Process of Registering a C Corporation
Corporations are the most common form of business structure in the United States, and they're used to handle many different types of business operations. Because of their inherent complexity, it can be difficult to navigate through the process of registering a corporation. This guide will walk you through each step in that process so that you can properly incorporate your company and get it up and running as soon as possible.
Choose a Business Name
Once you have decided on the type of entity, you must choose a business name. The name must be approved by the state and should not be too similar to an existing business. It is also important that your business name not embarrass, offend or mislead anyone who might encounter it in any way. Some examples of names that are unacceptable include:
- A name containing curse words or racial slurs
- A name suggesting that there is a connection between your company and someone famous (like “Donald Trump Construction”) or implying some sort of relationship with another person that does not exist (such as “John Smith Incorporated”).
There are several other factors to consider when choosing your company's legal name:
- The domain names relating to your company's legal business name may already be taken by another entity; if so, don't use them.
- Make sure all potential customers can easily spell and pronounce your company's legal business name without having to ask for clarification from someone else first; otherwise this will make it much harder for people who would like to do business with you.
File an Articles of Incorporation
You will file Articles of Incorporation, which is a legal document that establishes your corporation. This is similar to filing articles of incorporation for a limited liability company (LLC). You need to complete this form and submit it to the Secretary of State in order to create your business as a C corporation.
Once you've filed your Articles of Incorporation and paid any required fees, you can claim your new business as a C corporation. To do this, go online at the IRS website and use their Employer Identification Number (EIN) Request Tool to generate an EIN for your new business.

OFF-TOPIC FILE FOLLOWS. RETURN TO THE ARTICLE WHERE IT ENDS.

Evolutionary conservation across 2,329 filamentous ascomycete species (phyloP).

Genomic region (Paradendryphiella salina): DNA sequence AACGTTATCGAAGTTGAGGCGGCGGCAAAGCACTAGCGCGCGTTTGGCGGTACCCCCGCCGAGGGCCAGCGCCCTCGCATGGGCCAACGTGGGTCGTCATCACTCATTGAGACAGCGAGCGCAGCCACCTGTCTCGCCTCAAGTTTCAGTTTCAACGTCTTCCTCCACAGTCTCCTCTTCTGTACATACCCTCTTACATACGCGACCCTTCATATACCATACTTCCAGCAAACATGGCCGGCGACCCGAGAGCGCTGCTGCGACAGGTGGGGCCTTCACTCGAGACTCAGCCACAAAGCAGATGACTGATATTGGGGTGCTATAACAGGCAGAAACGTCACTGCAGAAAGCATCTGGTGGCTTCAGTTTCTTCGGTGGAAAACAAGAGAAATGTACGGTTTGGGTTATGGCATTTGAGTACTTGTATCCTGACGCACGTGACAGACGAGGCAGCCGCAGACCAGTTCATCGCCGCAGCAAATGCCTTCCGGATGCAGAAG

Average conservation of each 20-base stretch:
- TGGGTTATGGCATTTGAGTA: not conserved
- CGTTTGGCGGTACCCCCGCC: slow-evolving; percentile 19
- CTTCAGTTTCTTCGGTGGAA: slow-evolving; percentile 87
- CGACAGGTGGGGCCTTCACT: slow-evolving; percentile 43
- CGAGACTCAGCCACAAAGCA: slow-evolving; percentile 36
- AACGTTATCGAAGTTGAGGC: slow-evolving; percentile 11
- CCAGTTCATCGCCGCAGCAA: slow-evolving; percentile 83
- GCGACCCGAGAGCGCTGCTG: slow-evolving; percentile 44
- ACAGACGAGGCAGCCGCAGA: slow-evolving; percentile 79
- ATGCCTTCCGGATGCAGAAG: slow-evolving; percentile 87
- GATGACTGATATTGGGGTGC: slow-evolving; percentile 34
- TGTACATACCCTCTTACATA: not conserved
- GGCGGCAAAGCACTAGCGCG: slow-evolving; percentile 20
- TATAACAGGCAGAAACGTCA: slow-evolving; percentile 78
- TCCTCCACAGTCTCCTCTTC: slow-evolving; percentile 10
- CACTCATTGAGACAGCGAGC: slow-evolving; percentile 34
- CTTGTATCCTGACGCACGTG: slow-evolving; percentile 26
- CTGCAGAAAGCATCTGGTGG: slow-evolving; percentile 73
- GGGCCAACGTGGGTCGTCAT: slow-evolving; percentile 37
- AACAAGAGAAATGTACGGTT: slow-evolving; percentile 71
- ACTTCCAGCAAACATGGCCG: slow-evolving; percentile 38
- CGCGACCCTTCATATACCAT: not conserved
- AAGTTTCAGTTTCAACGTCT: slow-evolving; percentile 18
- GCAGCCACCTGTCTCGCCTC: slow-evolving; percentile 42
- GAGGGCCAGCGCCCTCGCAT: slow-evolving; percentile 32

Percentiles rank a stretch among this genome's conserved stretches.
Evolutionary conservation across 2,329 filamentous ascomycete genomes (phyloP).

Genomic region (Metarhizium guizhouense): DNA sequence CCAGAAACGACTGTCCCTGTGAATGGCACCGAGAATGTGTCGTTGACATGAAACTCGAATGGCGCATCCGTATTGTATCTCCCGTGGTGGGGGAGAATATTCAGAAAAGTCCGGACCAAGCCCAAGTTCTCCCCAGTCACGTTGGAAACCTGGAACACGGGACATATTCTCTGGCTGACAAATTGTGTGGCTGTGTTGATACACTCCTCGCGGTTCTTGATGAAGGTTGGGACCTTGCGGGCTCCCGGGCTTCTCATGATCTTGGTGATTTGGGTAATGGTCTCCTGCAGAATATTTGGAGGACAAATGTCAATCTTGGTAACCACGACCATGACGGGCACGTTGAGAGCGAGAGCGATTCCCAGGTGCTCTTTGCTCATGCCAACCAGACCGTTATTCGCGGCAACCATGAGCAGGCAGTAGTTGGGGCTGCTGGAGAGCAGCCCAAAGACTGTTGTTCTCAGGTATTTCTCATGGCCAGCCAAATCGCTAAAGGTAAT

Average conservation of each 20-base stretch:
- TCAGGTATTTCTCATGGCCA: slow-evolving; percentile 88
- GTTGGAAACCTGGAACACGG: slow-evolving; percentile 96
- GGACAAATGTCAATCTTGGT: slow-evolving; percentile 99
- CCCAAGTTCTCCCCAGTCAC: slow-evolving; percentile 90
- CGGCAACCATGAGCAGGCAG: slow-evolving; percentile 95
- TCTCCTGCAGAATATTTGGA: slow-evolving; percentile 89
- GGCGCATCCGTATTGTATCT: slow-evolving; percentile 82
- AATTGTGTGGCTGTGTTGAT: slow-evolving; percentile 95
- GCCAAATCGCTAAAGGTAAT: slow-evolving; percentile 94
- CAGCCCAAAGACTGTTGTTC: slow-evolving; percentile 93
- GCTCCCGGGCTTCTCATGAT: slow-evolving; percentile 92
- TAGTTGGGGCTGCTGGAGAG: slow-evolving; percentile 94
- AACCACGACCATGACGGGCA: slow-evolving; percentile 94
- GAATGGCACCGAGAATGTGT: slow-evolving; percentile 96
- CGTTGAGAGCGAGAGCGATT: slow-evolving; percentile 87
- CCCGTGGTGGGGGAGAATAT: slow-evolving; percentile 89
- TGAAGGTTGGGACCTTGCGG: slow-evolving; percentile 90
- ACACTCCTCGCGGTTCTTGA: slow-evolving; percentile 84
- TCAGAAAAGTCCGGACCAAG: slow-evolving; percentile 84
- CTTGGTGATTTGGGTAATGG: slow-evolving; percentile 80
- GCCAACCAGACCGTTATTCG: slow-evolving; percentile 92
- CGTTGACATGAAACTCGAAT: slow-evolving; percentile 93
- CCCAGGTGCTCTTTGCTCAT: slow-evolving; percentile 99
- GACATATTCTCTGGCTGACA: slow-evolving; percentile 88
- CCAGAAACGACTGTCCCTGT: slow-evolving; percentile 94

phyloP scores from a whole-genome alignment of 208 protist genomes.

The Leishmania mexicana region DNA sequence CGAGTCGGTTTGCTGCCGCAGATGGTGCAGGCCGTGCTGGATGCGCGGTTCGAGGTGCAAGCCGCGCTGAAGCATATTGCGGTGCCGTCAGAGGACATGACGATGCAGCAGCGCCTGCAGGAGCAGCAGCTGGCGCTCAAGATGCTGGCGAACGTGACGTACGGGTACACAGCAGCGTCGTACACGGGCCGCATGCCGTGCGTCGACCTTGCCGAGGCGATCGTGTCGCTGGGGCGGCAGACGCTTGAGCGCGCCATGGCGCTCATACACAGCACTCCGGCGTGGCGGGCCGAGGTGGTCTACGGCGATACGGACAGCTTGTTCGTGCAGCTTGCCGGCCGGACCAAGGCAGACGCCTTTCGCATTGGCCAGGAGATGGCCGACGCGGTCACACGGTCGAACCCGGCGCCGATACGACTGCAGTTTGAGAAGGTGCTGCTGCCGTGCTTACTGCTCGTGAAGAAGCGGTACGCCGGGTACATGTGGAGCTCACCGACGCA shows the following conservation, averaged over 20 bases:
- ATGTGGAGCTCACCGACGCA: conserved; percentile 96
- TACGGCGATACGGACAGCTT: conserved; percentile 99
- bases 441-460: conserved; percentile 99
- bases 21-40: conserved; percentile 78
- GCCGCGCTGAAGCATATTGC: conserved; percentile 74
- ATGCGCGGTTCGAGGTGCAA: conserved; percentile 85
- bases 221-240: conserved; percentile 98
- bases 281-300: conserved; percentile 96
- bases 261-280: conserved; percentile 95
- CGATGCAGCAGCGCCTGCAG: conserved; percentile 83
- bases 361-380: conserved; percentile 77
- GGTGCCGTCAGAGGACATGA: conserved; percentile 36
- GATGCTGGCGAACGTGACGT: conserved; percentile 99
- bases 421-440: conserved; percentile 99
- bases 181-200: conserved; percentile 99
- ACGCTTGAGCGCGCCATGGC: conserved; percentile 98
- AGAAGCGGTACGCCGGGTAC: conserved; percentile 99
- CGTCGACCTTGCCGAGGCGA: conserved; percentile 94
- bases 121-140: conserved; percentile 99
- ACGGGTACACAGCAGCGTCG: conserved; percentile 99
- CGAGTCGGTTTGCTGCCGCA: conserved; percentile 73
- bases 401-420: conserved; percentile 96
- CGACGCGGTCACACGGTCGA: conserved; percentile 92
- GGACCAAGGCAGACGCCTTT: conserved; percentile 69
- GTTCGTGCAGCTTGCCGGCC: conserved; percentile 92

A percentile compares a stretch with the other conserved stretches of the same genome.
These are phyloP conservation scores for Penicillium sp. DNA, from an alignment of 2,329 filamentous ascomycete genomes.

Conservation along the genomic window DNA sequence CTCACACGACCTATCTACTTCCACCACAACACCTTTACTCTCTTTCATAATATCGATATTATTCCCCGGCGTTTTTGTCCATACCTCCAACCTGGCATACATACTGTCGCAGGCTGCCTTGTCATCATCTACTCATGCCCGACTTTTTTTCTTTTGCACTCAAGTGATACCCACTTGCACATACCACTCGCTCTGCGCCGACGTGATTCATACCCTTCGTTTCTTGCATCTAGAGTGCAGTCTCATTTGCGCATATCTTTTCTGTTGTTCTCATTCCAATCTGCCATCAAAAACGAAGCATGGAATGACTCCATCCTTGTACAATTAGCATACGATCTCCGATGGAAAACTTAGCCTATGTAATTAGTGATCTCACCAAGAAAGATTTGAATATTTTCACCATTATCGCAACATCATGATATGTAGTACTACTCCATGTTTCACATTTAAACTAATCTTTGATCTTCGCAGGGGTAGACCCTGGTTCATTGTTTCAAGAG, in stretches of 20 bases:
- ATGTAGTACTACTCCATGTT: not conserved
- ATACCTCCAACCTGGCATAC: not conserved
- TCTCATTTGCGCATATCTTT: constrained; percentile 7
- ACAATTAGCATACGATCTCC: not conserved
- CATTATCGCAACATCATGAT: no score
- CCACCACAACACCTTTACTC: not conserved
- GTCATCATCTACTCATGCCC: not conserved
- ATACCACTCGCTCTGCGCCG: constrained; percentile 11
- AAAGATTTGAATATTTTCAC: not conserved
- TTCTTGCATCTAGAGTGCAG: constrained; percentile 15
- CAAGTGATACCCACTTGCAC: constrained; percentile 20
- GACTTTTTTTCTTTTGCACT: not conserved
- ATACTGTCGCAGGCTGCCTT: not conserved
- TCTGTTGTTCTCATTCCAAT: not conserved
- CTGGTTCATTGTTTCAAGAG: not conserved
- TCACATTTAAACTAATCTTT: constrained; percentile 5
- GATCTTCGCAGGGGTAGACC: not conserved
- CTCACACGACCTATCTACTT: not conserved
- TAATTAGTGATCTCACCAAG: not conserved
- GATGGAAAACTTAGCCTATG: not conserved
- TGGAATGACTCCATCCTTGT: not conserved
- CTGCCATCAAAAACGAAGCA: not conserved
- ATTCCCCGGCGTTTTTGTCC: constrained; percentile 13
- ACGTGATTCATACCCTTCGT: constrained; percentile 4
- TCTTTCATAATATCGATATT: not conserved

Appoint a Registered Agent
In order to register your business, you must appoint a registered agent. A registered agent is a person or business that has agreed to accept legal and tax documents on behalf of your company. Your C corporation will need one in every state where it does business.
Benefits of having a registered agent include:
- The ability to receive mail sent to your company at the address of its registered office in any state
- Reducing the risk for identity theft, which can happen when someone uses information about your business without permission
Comply with Corporate Formalities
You must maintain corporate records, which document the action taken at every shareholder and board meeting. You should also keep a copy of all minutes in case you need to refer back to any decisions or actions taken by your corporation.
You must keep up-to-date records of your shareholders, including their names and addresses as well as their purchase price for shares in your company. The same goes for board members and officers. If someone buys more than 50% of your company’s shares, you will have to file an amendment with the Secretary of State that includes this information about the new owner(s).
You must file annual reports each year with the Secretary of State’s office (where you registered) within 90 days after incorporating or amending its articles of incorporation; it should include:
- A statement showing how many directors there are; how often they meet; their respective powers, duties and tenures; who has access to books and records; whether they were elected by shareholders or appointed by someone else, if applicable; etc., plus a list of all current officers, directors and managers.
- A statement listing each person who owns stock worth more than $10 million dollars in value.
- Information about changes since last report (e.g., new officers/directors/shareholders).
You'll also need to create bylaws, which are the rules of operation for your corporation. These include things like how meetings will be conducted and what happens in the event of a tie vote. Most states don't require you to have bylaws, but it's a good idea to have them even if you get away without having to file them with the state; they're a valuable tool for managing your company's internal affairs and can help avoid problems that might arise down the line if disputes arise among shareholders or directors.
Issue stock certificates to Shareholders
When you're ready to issue stock, you'll need to do so in the form of certificates. You should have already determined how much each share is worth and what number of shares your corporation will issue. For example, if you decide that one share costs $5 and you want your company to sell 100 total shares, then each certificate will cost $5. In this instance, if a shareholder buys ten certificates at once (or "units"), he or she gets an 11% discount on the overall transaction price for these units ($4.50/unit).
The process of registering a C corporation is a multi-step process that involves the creation of a business plan, the filing of all necessary documents, and the payment of fees. It is an important step in starting your new business and will help you to secure your company's future.
The process of registering a C corporation is not as simple as it may seem. It is important that you understand the process and the type of business entity that is best suited for your needs. If you are interested in learning more about the corporate formalities required by law, then take a look at our article on this topic: "Corporate Formalities."